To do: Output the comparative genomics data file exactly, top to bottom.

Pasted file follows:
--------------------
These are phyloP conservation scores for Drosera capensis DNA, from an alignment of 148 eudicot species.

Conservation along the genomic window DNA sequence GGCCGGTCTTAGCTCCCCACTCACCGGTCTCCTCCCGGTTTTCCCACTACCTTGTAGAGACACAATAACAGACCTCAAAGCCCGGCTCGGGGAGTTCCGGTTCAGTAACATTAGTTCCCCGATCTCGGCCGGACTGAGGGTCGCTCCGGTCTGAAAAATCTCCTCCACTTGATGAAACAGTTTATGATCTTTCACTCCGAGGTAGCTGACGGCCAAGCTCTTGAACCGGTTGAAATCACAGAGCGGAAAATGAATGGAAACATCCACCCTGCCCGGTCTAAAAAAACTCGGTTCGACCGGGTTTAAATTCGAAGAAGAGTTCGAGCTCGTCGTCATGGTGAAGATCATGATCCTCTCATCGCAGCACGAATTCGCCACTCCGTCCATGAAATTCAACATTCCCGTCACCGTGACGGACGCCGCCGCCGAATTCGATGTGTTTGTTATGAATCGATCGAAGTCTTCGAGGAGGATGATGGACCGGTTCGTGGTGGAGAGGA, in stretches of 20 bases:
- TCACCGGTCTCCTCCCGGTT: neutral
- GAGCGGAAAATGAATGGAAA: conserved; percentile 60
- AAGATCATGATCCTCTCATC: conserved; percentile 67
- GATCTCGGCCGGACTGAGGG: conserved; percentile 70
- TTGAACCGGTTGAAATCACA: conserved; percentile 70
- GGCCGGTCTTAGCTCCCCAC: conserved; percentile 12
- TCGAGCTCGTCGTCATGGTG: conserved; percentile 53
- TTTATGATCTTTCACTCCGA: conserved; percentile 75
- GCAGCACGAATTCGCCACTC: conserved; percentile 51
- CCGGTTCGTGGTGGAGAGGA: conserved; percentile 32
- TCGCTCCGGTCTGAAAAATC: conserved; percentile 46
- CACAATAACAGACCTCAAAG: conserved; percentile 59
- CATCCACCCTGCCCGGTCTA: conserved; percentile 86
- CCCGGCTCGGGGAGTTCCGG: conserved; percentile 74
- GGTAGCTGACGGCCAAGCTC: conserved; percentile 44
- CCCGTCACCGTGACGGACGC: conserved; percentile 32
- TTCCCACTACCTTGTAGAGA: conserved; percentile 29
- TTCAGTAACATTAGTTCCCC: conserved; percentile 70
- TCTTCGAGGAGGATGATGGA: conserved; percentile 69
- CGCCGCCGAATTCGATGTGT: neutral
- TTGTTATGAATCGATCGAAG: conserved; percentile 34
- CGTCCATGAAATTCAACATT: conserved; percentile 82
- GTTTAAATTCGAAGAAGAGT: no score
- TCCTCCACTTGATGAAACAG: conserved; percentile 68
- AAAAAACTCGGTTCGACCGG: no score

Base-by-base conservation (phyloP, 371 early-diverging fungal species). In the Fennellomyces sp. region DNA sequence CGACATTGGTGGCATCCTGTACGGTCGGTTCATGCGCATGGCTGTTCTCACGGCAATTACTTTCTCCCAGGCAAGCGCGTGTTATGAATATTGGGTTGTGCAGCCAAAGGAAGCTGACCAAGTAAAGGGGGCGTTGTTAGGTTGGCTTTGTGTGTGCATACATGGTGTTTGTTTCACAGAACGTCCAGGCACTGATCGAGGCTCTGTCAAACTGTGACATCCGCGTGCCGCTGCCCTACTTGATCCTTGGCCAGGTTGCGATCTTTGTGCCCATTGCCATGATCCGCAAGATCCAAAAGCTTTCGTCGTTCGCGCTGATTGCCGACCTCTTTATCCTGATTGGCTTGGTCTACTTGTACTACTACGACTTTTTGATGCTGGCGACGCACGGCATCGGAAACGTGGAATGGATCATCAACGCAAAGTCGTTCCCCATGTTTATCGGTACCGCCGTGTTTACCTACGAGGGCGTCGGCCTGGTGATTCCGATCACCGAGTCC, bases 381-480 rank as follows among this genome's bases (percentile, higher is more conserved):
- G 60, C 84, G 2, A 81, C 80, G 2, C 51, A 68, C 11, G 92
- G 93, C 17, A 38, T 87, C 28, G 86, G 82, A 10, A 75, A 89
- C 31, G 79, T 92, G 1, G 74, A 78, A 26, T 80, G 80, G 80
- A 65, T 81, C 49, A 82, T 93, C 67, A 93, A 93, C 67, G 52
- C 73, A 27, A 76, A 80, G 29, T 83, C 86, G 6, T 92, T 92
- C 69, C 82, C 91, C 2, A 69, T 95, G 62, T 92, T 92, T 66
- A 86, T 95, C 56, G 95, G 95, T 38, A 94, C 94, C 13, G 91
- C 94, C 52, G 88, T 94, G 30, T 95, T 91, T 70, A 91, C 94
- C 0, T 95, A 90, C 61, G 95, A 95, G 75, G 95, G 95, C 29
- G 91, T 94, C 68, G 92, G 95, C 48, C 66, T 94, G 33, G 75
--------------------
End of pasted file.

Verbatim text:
These are phyloP conservation scores for Drosera capensis DNA, from an alignment of 148 eudicot species.

Conservation along the genomic window DNA sequence GGCCGGTCTTAGCTCCCCACTCACCGGTCTCCTCCCGGTTTTCCCACTACCTTGTAGAGACACAATAACAGACCTCAAAGCCCGGCTCGGGGAGTTCCGGTTCAGTAACATTAGTTCCCCGATCTCGGCCGGACTGAGGGTCGCTCCGGTCTGAAAAATCTCCTCCACTTGATGAAACAGTTTATGATCTTTCACTCCGAGGTAGCTGACGGCCAAGCTCTTGAACCGGTTGAAATCACAGAGCGGAAAATGAATGGAAACATCCACCCTGCCCGGTCTAAAAAAACTCGGTTCGACCGGGTTTAAATTCGAAGAAGAGTTCGAGCTCGTCGTCATGGTGAAGATCATGATCCTCTCATCGCAGCACGAATTCGCCACTCCGTCCATGAAATTCAACATTCCCGTCACCGTGACGGACGCCGCCGCCGAATTCGATGTGTTTGTTATGAATCGATCGAAGTCTTCGAGGAGGATGATGGACCGGTTCGTGGTGGAGAGGA, in stretches of 20 bases:
- TCACCGGTCTCCTCCCGGTT: neutral
- GAGCGGAAAATGAATGGAAA: conserved; percentile 60
- AAGATCATGATCCTCTCATC: conserved; percentile 67
- GATCTCGGCCGGACTGAGGG: conserved; percentile 70
- TTGAACCGGTTGAAATCACA: conserved; percentile 70
- GGCCGGTCTTAGCTCCCCAC: conserved; percentile 12
- TCGAGCTCGTCGTCATGGTG: conserved; percentile 53
- TTTATGATCTTTCACTCCGA: conserved; percentile 75
- GCAGCACGAATTCGCCACTC: conserved; percentile 51
- CCGGTTCGTGGTGGAGAGGA: conserved; percentile 32
- TCGCTCCGGTCTGAAAAATC: conserved; percentile 46
- CACAATAACAGACCTCAAAG: conserved; percentile 59
- CATCCACCCTGCCCGGTCTA: conserved; percentile 86
- CCCGGCTCGGGGAGTTCCGG: conserved; percentile 74
- GGTAGCTGACGGCCAAGCTC: conserved; percentile 44
- CCCGTCACCGTGACGGACGC: conserved; percentile 32
- TTCCCACTACCTTGTAGAGA: conserved; percentile 29
- TTCAGTAACATTAGTTCCCC: conserved; percentile 70
- TCTTCGAGGAGGATGATGGA: conserved; percentile 69
- CGCCGCCGAATTCGATGTGT: neutral
- TTGTTATGAATCGATCGAAG: conserved; percentile 34
- CGTCCATGAAATTCAACATT: conserved; percentile 82
- GTTTAAATTCGAAGAAGAGT: no score
- TCCTCCACTTGATGAAACAG: conserved; percentile 68
- AAAAAACTCGGTTCGACCGG: no score

Base-by-base conservation (phyloP, 371 early-diverging fungal species). In the Fennellomyces sp. region DNA sequence CGACATTGGTGGCATCCTGTACGGTCGGTTCATGCGCATGGCTGTTCTCACGGCAATTACTTTCTCCCAGGCAAGCGCGTGTTATGAATATTGGGTTGTGCAGCCAAAGGAAGCTGACCAAGTAAAGGGGGCGTTGTTAGGTTGGCTTTGTGTGTGCATACATGGTGTTTGTTTCACAGAACGTCCAGGCACTGATCGAGGCTCTGTCAAACTGTGACATCCGCGTGCCGCTGCCCTACTTGATCCTTGGCCAGGTTGCGATCTTTGTGCCCATTGCCATGATCCGCAAGATCCAAAAGCTTTCGTCGTTCGCGCTGATTGCCGACCTCTTTATCCTGATTGGCTTGGTCTACTTGTACTACTACGACTTTTTGATGCTGGCGACGCACGGCATCGGAAACGTGGAATGGATCATCAACGCAAAGTCGTTCCCCATGTTTATCGGTACCGCCGTGTTTACCTACGAGGGCGTCGGCCTGGTGATTCCGATCACCGAGTCC, bases 381-480 rank as follows among this genome's bases (percentile, higher is more conserved):
- G 60, C 84, G 2, A 81, C 80, G 2, C 51, A 68, C 11, G 92
- G 93, C 17, A 38, T 87, C 28, G 86, G 82, A 10, A 75, A 89
- C 31, G 79, T 92, G 1, G 74, A 78, A 26, T 80, G 80, G 80
- A 65, T 81, C 49, A 82, T 93, C 67, A 93, A 93, C 67, G 52
- C 73, A 27, A 76, A 80, G 29, T 83, C 86, G 6, T 92, T 92
- C 69, C 82, C 91, C 2, A 69, T 95, G 62, T 92, T 92, T 66
- A 86, T 95, C 56, G 95, G 95, T 38, A 94, C 94, C 13, G 91
- C 94, C 52, G 88, T 94, G 30, T 95, T 91, T 70, A 91, C 94
- C 0, T 95, A 90, C 61, G 95, A 95, G 75, G 95, G 95, C 29
- G 91, T 94, C 68, G 92, G 95, C 48, C 66, T 94, G 33, G 75